Friday, October 19, 2012
|These Calacas/Calaveras Portraits, (dressed up skeleton's for Day of the Dead), are all made with cut paper and a little paint. The dress sombrero's are painted with silver tempera. These make me very happy!|
|I love this project for translating 3D forms on a 2D surface. Highlight and shadow... blending analogous colors... so fun! I prefer this project on blue and purple construction paper. Black glue and chalk are so nice together!|
Sunday, September 16, 2012
Mona Lisa has become a great icon for teachers. Several years ago, a former student teacher of mine hung Mona in her classroom and asked her students to "Sit like Mona". She probably borrowed the idea too. I tell my students that Mona is the perfect student! She is always sitting quietly looking at me while I teach. I found on Pinterest a few different versions of "How to be MONA-ificent". The one I pinned gave credit to @Scott Russell. This description is perfect and my students completely buy into it! They all enjoy being noticed sitting like Mona... perfectly quiet and in student mode. She is a great art room mascot! We love Mona!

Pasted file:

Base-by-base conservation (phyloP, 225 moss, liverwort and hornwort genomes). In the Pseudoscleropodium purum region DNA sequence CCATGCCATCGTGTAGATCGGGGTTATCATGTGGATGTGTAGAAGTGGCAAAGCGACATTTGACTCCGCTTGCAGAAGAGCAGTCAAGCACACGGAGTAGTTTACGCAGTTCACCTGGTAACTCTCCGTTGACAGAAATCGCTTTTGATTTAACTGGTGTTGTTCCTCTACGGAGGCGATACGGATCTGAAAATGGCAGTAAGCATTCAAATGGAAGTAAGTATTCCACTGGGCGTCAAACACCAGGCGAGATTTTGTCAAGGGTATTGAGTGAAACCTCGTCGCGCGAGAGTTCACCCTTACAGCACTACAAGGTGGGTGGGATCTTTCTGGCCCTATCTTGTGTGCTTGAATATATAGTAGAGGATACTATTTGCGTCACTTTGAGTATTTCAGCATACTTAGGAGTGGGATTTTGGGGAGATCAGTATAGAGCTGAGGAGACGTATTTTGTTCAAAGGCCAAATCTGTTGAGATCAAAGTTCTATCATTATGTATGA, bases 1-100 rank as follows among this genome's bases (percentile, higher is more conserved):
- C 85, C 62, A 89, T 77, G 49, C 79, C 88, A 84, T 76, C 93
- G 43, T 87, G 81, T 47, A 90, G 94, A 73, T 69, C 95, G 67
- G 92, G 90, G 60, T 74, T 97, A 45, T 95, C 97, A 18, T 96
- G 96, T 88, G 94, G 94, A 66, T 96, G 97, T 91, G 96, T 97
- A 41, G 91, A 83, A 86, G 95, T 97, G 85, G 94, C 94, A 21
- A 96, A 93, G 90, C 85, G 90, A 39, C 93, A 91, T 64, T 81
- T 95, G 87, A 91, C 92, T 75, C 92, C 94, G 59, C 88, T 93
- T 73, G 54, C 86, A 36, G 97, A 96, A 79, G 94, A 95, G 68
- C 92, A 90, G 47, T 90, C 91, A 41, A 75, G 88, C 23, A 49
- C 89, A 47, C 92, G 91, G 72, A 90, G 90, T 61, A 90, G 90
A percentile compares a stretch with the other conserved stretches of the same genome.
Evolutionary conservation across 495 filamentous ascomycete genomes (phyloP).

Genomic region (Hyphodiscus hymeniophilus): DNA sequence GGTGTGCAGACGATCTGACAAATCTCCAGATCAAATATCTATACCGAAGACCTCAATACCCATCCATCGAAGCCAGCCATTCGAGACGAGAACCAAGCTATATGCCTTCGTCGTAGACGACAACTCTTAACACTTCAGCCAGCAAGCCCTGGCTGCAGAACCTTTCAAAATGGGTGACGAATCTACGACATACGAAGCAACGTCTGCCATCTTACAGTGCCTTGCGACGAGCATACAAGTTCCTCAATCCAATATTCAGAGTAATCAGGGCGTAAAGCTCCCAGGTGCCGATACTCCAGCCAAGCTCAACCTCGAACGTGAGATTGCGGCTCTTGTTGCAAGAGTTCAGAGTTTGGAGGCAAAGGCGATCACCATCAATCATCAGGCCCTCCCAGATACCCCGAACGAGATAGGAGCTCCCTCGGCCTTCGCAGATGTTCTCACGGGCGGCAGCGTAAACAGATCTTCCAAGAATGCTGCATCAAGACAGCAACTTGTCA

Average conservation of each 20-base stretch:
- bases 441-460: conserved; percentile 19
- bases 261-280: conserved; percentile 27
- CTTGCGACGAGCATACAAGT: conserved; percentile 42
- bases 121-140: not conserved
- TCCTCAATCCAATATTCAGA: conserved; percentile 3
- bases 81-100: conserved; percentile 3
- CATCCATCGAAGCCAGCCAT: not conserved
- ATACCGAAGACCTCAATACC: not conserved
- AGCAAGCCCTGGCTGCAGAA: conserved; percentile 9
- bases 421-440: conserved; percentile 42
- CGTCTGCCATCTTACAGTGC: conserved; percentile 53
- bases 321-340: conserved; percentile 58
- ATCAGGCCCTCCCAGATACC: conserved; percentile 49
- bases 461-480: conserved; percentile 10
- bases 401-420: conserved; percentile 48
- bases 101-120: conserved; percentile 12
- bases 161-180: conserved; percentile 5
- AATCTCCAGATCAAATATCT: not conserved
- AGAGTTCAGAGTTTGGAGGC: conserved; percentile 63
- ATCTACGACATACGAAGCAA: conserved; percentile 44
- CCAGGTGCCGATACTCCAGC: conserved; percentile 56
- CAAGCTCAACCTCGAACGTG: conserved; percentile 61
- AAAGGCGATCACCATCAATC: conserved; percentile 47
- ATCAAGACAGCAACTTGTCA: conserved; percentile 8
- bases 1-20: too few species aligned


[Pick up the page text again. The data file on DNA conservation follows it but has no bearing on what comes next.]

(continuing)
You might notice the markers around the boarder. I have a hard time throwing out worn markers, so I up-cycled them into a boarder. I used packing tape on the back and the velcro hangers to mount them. I plan to fill it in, just need to wear out more markers!
These crayons are "vintage". My mother, who was an art teacher for 32 years painted these for her art room when I was 10 years old. That makes these 30! They still look great! When she retired, I insisted on having them for my room. I have displayed them on and off, but saw someone on Pinterest display some with the paint swatches from the paint store. I do not know who I borrowed this idea from... I thought I repinned it, but can not find the pin. If I will do, I will give credit!